Speech Articulation Issues in Children and How to Help Them

Speech Articulation Issues in Children and How to Help Them



Speech articulation issues  in children are characterized by a difficulty making the sounds in words properly when talking. There are developmental norms for when a child is supposed to master each speech sound, and every language has its own norms. When a speech language pathologist asks parents if their child has issues with speech or language, they mean the following:


  • Speech: Does the child have an issue making the sounds in words? This could mean articulation of a specific sound (e.g., the /r/ sound in “rip,” or with parts of words like leaving off ends of words (e.g., the word “dog” is said “dah”)
  • Language: Does the child have an age appropriate vocabulary bank? Do they use grammar correctly or say sentences that are long enough? A child who speaks in single words when they are three years old or does not know how to request verbally at that age, may have a language issue.


In this article we will address speech articulation. This means that we will focus on issues that a child might have with specific sounds. If you are concerned that your child might have a phonological disorder (e.g., the ends of words are omitted), other information might be more relevant. When to Get Help for Speech Articulation Issues


Articulation delays or disorders are treated by a speech language pathologist. During an initial evaluation, a child might be tested to determine what sounds your child needs. There are specific tests that help a speech therapist compare your child’s speech production to other children their age. This test will help determine treatment including strategy. It will also help answer questions about severity and how long therapy may take.


To know if your child should be articulating specific sounds at their age, you can refer to the following charts.

What Parents Can Do at Home to Work on Speech Articulation


Although speech therapy is an important part of resolving articulation difficulties, there are certain things you can do to help your child with improving their articulation skills outside of therapy.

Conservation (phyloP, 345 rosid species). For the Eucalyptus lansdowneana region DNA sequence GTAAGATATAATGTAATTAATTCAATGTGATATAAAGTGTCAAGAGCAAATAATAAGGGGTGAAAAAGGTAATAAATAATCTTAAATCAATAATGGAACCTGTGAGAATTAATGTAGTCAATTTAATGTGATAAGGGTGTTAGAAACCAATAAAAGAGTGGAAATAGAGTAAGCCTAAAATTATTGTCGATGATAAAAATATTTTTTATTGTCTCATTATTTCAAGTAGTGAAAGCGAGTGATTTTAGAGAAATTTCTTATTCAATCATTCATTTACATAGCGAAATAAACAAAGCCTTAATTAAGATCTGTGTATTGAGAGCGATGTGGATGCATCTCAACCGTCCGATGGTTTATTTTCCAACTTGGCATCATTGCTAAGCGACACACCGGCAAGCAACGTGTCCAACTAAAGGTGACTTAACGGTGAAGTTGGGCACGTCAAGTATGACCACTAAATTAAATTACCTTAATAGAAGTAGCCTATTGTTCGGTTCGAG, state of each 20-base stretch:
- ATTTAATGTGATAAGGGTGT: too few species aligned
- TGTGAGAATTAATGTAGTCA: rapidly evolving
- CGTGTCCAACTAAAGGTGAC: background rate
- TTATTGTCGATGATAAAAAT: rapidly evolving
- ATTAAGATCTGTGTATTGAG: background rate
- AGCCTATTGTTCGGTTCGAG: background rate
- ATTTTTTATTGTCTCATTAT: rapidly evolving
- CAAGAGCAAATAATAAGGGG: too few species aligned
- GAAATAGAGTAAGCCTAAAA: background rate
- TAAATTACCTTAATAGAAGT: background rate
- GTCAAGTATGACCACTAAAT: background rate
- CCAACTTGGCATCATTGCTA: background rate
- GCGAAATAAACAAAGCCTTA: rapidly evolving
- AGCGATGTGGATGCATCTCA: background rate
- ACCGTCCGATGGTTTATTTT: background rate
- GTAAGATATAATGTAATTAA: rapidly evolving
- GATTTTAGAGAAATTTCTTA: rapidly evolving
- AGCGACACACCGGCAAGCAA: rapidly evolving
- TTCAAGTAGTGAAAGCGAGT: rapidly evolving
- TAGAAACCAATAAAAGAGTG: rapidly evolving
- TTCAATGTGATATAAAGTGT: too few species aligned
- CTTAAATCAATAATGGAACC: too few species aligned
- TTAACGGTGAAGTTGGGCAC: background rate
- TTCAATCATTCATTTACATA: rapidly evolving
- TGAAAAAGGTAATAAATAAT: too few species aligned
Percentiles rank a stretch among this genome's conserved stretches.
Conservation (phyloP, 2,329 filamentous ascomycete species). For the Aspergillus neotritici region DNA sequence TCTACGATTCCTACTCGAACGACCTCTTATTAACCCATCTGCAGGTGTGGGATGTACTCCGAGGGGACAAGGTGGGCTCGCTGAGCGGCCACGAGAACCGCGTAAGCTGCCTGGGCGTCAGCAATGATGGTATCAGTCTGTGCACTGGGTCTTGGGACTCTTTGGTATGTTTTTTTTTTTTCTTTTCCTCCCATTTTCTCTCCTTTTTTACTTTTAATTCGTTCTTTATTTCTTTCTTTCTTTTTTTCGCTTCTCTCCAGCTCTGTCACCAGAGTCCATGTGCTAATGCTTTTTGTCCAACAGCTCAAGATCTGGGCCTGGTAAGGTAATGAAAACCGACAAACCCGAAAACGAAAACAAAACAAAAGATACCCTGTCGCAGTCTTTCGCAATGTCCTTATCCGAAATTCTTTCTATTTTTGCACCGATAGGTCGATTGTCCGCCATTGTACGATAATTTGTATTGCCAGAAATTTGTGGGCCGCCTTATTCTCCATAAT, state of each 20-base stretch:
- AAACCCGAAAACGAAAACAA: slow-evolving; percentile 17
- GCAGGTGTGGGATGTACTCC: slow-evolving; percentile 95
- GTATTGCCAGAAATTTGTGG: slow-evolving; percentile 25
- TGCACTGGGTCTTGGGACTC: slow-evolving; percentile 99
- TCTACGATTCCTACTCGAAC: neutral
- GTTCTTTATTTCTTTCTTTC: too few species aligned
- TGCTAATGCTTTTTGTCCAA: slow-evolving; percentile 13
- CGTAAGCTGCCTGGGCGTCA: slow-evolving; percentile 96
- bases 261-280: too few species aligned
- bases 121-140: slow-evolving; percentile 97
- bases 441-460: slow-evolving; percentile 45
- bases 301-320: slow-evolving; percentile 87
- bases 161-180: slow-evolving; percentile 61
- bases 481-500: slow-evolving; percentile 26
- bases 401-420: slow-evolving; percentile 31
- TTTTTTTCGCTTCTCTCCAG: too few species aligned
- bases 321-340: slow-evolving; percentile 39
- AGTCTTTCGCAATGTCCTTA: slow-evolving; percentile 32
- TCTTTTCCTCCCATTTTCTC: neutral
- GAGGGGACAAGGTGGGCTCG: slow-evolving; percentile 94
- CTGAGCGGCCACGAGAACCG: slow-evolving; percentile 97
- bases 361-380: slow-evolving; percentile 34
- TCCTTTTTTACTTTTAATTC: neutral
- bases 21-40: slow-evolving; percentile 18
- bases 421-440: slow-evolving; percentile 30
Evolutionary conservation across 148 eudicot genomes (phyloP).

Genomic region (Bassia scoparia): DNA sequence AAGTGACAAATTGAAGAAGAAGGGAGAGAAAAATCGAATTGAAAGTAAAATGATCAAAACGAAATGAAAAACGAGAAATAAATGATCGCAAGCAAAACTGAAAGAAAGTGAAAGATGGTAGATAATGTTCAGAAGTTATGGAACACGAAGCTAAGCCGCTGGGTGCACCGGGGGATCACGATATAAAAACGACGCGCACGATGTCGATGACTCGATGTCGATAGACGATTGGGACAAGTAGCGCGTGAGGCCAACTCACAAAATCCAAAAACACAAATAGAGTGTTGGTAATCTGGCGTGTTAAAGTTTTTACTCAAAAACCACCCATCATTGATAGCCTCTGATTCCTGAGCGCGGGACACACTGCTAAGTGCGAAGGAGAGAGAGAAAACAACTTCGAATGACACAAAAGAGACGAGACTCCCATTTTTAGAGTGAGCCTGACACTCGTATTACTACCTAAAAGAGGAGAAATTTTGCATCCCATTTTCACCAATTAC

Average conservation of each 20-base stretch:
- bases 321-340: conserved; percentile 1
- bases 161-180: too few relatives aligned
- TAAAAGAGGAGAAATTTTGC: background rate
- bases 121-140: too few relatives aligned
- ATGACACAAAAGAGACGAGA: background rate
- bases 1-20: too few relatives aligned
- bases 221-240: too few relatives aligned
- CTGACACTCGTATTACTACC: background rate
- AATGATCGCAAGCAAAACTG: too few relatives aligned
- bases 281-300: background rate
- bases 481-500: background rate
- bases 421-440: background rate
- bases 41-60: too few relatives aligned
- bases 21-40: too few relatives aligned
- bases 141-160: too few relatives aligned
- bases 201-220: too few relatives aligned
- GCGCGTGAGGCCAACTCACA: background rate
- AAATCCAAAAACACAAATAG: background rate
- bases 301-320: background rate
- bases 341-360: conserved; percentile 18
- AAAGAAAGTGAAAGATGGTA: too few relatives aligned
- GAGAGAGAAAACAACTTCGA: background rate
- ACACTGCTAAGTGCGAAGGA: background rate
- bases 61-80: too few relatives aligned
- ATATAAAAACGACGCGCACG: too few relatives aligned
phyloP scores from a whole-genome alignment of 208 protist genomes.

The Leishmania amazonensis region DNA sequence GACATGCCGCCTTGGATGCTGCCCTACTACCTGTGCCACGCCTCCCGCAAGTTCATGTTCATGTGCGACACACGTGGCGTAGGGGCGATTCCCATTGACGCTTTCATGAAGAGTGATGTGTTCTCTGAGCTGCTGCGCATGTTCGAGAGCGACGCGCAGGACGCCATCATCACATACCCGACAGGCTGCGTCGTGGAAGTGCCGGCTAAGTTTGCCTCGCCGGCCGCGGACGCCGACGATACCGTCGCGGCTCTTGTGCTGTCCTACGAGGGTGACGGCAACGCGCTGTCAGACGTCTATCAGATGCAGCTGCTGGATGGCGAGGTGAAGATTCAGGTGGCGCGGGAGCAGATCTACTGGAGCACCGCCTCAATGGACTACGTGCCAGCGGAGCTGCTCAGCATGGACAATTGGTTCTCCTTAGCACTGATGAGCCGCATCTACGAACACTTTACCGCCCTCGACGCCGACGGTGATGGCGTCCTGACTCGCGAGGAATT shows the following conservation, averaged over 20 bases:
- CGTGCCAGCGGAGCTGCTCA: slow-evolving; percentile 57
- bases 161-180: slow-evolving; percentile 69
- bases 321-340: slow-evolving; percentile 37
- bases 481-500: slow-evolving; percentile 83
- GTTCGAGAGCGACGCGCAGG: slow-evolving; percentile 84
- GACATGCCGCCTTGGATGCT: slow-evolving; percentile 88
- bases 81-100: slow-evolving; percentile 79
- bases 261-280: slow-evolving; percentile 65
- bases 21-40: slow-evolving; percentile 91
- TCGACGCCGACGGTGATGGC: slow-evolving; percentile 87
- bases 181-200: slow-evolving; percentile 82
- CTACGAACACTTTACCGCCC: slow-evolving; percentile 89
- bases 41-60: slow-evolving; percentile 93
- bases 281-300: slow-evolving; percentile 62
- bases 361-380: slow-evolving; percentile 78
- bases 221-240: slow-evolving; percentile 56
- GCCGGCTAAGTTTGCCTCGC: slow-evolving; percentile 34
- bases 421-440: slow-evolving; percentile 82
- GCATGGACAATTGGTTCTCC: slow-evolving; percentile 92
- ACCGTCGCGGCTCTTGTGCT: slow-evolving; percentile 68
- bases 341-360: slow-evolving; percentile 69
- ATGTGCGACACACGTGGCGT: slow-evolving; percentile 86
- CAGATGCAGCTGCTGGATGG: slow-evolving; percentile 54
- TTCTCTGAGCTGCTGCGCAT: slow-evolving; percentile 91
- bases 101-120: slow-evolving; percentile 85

• Practice Every Day:  Set out a specific time each day to address your child’s speech articulation goals. It is hard to work on goals all day or integrate them into every utterance you say to your child. So try to set out 10-15 minutes per day at least to model correct production. You can also revise your child’s incorrect production. Meaning, when they pronounce a word incorrectly, you can say it correctly with a bit of extra emphasis. They do not have to repeat you, just listen.
  • Don’t Imitate Incorrect Production: Model proper speech articulation instead of copying how your child pronounces a sound or leaves sounds out. Although the way your child pronounces words might be adorable at times, avoid reinforcing improper articulation by laughing at or repeating it.
  • Read a Book: That’s right. You don’t need any special materials. Use the time you read books to model correct articulation. You can watch a video to see how to target therapy goals into a book reading activity here.
  • Play and Model: Modeling proper speech while playing with your child is a great way to sneak in a speech lesson, much like reading to your child. Play time, whether you’re playing a board game or taking a nature walk, is a fun way to learn.
  • Practice Words They Got Right:  Although it’s critical to model accurate pronunciation of sounds and words your child is having difficulty with, it’s equally critical to practice ones your child is successful with. This not only promotes a sense of a job well done, but it also helps them cement their correct production.


You can start speech therapy online with an expert in speech articulation and learn how to help your child at home with specific strategies and techniques based on their needs.


Do Speech Articulation Issues Resolve on Their Own?


There are several factors that determine whether speech therapy is needed or a child will improve independently. Those factors include severity of the issue, family history, their age and more. A speech evaluation would be best to determine if speech therapy is recommended and can help tell if a child’s speech sound errors are not developmentally appropriate and might not resolve with time.



Therapy Works Together – Online Speech Therapy for Children and Adults


We care about every child and adult achieving their speech, language and communication goals. You can start speech therapy online now with a certified speech language therapist. We’ll discuss your personal needs, develop an individualized treatment plan, and schedule affordable online therapy sessions online at your convenience.

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